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Robert,

Doesn't the factor of safety calculation depend on what stress you assume to be the ultimate stress for which you are designing?

Bob Perry's calculation of FS=4 could result in the exact same specification as RichH's calculation of FS=6 if they are considering different ultimate stress criteria...?

I think this quote from Eric W. Sponberg sums it up better then I could. Just to put this person into perspective, Mr. Sponberg is a life member of the Society of Naval Architects and Marine Engineers as well as a licensed Professional Engineer in the state of Connecticut. Mr. Sponberg is also a corporate member and licensed Chartered Engineer of the Royal Institution of Naval Architects in the United Kingdom. He has a naval architectural degree from the University of Michigan. He is a contributor to both technical and popular magazines and a former technical editor for Cruising World. His web site is

www.sponbergyachtdesign.com. The snippet by the way, is from a thread discussing mast design originally appearing 7-20-06 on

www.boatdesign.net.

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“There is not really any "rule of thumb" because generally the loads are pretty easy to identify, and they all come from the righting moment of the boat. Typically what I and many designers do is assume that the wind loading on the sails is equal and opposite to the righting moment of the boat. This moment is assumed to come from a distributed load along the mast multiplied by the center of its area above the waterline or above the CLR, depending on how you like to design. "Skene's Elements of Yacht Design" by Francis Kinney (therefore what used to be standard practice by Sparkman and Stephens) assumed that this distributed load along the mast was uniform, i.e. a constant value up the mast. Other designers such as myself assume that the load is larger at the top of the mast, smaller at the bottom. In my case, the top half of the mast is uniformly loaded, and the bottom half of the mast has an increasing distribution from zero at deck level to the same value at mid-height as the upper half of the mast. To summarize, then, the lower half of the mast is a triangular load distribution, and the upper half is a uniform distribution. The total moment of these two distributions (center of its distribution for each area to the waterline) is equal and opposite to the righting moment of the boat.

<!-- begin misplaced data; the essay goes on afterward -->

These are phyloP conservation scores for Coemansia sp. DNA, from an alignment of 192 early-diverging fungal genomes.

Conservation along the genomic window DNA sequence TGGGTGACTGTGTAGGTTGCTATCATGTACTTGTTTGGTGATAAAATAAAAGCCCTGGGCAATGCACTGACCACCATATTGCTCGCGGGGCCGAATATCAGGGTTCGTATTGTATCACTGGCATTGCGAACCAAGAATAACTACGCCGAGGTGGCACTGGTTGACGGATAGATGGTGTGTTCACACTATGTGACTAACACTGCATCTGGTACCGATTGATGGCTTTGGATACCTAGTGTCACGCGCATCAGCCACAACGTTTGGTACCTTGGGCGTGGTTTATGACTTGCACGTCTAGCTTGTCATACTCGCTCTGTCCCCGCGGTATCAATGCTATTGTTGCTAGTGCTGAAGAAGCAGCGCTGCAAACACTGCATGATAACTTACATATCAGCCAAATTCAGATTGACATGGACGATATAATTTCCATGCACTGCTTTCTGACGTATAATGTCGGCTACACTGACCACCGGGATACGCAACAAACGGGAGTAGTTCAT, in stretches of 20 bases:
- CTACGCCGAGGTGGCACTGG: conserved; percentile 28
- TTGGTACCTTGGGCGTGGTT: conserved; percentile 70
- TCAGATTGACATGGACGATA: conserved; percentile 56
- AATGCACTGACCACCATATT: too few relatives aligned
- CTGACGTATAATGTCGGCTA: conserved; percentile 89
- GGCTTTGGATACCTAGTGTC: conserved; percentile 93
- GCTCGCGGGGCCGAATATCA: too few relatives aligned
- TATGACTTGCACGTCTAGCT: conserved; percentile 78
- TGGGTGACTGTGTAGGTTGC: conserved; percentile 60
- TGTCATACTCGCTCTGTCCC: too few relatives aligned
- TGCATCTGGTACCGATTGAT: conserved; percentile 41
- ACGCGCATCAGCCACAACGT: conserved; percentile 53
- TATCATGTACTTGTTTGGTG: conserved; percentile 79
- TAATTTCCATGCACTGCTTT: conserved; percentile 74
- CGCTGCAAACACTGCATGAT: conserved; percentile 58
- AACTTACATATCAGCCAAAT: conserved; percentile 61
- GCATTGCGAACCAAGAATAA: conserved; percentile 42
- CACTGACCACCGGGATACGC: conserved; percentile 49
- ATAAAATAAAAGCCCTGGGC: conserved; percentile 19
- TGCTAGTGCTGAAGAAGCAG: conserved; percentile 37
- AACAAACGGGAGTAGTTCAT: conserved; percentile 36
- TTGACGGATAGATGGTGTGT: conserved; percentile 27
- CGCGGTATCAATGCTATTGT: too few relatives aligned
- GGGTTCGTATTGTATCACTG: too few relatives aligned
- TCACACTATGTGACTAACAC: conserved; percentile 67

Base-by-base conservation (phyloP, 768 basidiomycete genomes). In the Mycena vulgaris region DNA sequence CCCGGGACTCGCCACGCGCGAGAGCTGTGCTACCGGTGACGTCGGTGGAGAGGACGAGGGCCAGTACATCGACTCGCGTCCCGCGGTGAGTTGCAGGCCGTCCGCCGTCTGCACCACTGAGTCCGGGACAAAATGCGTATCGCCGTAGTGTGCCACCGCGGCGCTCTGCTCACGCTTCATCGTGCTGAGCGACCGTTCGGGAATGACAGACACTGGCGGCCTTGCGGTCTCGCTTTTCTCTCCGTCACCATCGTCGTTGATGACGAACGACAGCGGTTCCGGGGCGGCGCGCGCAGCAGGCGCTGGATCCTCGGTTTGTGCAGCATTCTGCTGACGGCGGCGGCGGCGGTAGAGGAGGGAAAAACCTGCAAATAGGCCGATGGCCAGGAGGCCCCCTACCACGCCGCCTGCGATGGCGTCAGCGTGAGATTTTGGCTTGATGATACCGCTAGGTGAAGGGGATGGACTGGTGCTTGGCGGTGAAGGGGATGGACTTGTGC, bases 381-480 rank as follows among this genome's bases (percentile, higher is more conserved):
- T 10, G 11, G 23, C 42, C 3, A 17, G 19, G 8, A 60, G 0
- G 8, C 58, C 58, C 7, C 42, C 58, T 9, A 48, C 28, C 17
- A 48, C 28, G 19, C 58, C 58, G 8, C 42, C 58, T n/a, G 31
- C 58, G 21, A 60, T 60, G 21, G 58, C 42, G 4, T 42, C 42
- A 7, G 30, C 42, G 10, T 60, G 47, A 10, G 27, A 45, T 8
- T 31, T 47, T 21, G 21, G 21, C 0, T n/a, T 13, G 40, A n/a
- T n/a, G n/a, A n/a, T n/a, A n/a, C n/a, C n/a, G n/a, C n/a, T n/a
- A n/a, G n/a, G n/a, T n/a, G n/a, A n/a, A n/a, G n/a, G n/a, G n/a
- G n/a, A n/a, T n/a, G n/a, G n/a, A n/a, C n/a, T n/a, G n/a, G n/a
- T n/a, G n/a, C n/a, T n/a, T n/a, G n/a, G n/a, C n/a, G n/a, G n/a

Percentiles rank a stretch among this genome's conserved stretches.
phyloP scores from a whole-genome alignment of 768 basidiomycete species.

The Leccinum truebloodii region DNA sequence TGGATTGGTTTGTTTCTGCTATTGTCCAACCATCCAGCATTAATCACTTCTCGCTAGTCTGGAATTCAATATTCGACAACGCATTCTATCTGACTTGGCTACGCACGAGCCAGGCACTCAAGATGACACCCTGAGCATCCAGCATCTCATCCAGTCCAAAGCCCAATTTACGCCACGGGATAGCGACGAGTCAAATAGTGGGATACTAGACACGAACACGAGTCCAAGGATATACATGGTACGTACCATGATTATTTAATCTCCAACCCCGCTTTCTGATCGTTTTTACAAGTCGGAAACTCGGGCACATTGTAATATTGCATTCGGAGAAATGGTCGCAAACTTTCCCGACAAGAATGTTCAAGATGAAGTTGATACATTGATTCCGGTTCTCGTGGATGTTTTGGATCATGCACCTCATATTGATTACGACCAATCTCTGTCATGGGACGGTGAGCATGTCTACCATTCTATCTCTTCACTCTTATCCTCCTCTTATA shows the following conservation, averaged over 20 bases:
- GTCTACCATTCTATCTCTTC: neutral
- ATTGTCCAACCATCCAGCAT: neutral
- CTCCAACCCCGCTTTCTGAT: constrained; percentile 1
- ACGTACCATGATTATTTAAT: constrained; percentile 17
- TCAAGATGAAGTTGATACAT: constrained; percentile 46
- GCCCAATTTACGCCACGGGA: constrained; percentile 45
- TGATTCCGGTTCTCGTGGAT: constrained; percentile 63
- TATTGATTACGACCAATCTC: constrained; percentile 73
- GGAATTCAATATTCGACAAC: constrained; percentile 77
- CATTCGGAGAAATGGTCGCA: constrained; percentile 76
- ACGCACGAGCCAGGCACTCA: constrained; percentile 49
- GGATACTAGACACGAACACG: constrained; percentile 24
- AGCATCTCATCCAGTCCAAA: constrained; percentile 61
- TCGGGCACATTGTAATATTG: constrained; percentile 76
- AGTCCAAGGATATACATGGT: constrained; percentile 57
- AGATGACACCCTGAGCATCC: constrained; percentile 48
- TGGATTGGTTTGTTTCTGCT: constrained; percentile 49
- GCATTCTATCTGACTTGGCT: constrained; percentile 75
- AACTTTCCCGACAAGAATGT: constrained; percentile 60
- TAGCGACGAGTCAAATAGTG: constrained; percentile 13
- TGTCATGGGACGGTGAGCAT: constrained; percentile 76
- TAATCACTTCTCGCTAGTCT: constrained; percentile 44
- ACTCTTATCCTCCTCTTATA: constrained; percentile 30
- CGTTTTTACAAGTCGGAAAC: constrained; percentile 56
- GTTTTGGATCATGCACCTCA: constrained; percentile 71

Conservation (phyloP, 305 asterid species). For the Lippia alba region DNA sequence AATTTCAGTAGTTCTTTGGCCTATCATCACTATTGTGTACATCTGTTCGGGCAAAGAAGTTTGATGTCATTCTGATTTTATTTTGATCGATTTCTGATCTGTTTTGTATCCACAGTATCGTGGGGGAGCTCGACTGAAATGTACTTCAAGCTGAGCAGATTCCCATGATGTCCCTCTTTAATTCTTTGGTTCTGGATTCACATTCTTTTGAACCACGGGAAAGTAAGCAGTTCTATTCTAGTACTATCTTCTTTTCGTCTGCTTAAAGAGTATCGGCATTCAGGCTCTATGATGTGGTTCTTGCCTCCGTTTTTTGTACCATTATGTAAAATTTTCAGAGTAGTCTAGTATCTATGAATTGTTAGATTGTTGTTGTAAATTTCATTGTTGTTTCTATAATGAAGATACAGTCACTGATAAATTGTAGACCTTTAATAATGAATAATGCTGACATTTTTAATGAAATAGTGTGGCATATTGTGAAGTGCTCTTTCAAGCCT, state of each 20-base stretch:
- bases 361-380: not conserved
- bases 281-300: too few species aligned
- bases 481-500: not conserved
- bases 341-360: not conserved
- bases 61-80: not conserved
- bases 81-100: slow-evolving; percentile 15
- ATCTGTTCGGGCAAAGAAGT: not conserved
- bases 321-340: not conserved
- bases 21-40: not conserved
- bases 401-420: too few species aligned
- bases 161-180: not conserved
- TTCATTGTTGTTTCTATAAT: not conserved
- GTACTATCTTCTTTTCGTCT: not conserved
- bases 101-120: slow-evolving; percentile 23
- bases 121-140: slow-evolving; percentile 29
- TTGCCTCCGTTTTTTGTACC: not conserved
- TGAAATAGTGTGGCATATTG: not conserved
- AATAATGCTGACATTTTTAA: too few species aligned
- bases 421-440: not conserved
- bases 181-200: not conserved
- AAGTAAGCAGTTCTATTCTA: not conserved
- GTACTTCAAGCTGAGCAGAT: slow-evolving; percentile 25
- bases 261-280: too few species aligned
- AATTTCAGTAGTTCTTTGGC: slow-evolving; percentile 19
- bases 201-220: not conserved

I hope that's clear. This is a live load. Therefore, you need some factor of safety on top of that somewhere in the analysis, either an allowable stress under live load, or multiply your live load by some FoS and calculate back to the yield stress, ultimate stress, or buckling stress, whichever is appropriate. Typical factors of safety may be anywhere from 1.1 to 4.0. My personal belief is that if you have to use a FoS over 5.0, you don't know enough about the problem to engineer it properly. FoS over 5 and you are overbuilding.

So to answer your question, there is a fairly well defined procedure for identifying the loads, therefore we don't need to rely on a "rule of thumb".”

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All the best,

Robert Gainer